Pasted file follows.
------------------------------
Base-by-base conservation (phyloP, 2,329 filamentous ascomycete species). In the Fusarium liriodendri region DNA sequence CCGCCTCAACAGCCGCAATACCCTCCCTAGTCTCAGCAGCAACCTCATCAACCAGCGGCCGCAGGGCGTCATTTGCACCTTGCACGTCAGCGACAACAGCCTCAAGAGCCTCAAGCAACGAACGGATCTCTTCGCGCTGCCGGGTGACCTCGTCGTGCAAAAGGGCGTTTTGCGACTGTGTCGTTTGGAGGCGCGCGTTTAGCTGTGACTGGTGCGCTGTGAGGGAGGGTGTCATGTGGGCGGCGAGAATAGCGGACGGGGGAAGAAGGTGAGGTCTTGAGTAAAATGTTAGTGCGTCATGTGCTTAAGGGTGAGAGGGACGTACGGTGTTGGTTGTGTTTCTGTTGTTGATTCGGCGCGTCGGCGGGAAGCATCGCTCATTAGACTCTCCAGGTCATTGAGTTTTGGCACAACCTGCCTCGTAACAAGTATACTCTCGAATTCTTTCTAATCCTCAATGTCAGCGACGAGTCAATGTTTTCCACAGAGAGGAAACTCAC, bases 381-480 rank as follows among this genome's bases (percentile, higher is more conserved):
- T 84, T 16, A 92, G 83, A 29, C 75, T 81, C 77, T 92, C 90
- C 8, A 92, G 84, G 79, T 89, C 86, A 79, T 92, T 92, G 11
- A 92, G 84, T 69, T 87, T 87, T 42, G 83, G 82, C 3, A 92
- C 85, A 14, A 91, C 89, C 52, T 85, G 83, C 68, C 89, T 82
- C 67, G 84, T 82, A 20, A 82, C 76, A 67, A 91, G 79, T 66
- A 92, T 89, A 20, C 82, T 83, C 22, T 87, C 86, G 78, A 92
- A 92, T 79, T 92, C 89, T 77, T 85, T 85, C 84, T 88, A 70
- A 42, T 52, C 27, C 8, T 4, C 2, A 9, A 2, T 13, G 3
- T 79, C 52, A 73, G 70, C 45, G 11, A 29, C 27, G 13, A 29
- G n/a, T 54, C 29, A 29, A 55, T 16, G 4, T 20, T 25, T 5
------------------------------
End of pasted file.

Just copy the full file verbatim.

Base-by-base conservation (phyloP, 2,329 filamentous ascomycete species). In the Fusarium liriodendri region DNA sequence CCGCCTCAACAGCCGCAATACCCTCCCTAGTCTCAGCAGCAACCTCATCAACCAGCGGCCGCAGGGCGTCATTTGCACCTTGCACGTCAGCGACAACAGCCTCAAGAGCCTCAAGCAACGAACGGATCTCTTCGCGCTGCCGGGTGACCTCGTCGTGCAAAAGGGCGTTTTGCGACTGTGTCGTTTGGAGGCGCGCGTTTAGCTGTGACTGGTGCGCTGTGAGGGAGGGTGTCATGTGGGCGGCGAGAATAGCGGACGGGGGAAGAAGGTGAGGTCTTGAGTAAAATGTTAGTGCGTCATGTGCTTAAGGGTGAGAGGGACGTACGGTGTTGGTTGTGTTTCTGTTGTTGATTCGGCGCGTCGGCGGGAAGCATCGCTCATTAGACTCTCCAGGTCATTGAGTTTTGGCACAACCTGCCTCGTAACAAGTATACTCTCGAATTCTTTCTAATCCTCAATGTCAGCGACGAGTCAATGTTTTCCACAGAGAGGAAACTCAC, bases 381-480 rank as follows among this genome's bases (percentile, higher is more conserved):
- T 84, T 16, A 92, G 83, A 29, C 75, T 81, C 77, T 92, C 90
- C 8, A 92, G 84, G 79, T 89, C 86, A 79, T 92, T 92, G 11
- A 92, G 84, T 69, T 87, T 87, T 42, G 83, G 82, C 3, A 92
- C 85, A 14, A 91, C 89, C 52, T 85, G 83, C 68, C 89, T 82
- C 67, G 84, T 82, A 20, A 82, C 76, A 67, A 91, G 79, T 66
- A 92, T 89, A 20, C 82, T 83, C 22, T 87, C 86, G 78, A 92
- A 92, T 79, T 92, C 89, T 77, T 85, T 85, C 84, T 88, A 70
- A 42, T 52, C 27, C 8, T 4, C 2, A 9, A 2, T 13, G 3
- T 79, C 52, A 73, G 70, C 45, G 11, A 29, C 27, G 13, A 29
- G n/a, T 54, C 29, A 29, A 55, T 16, G 4, T 20, T 25, T 5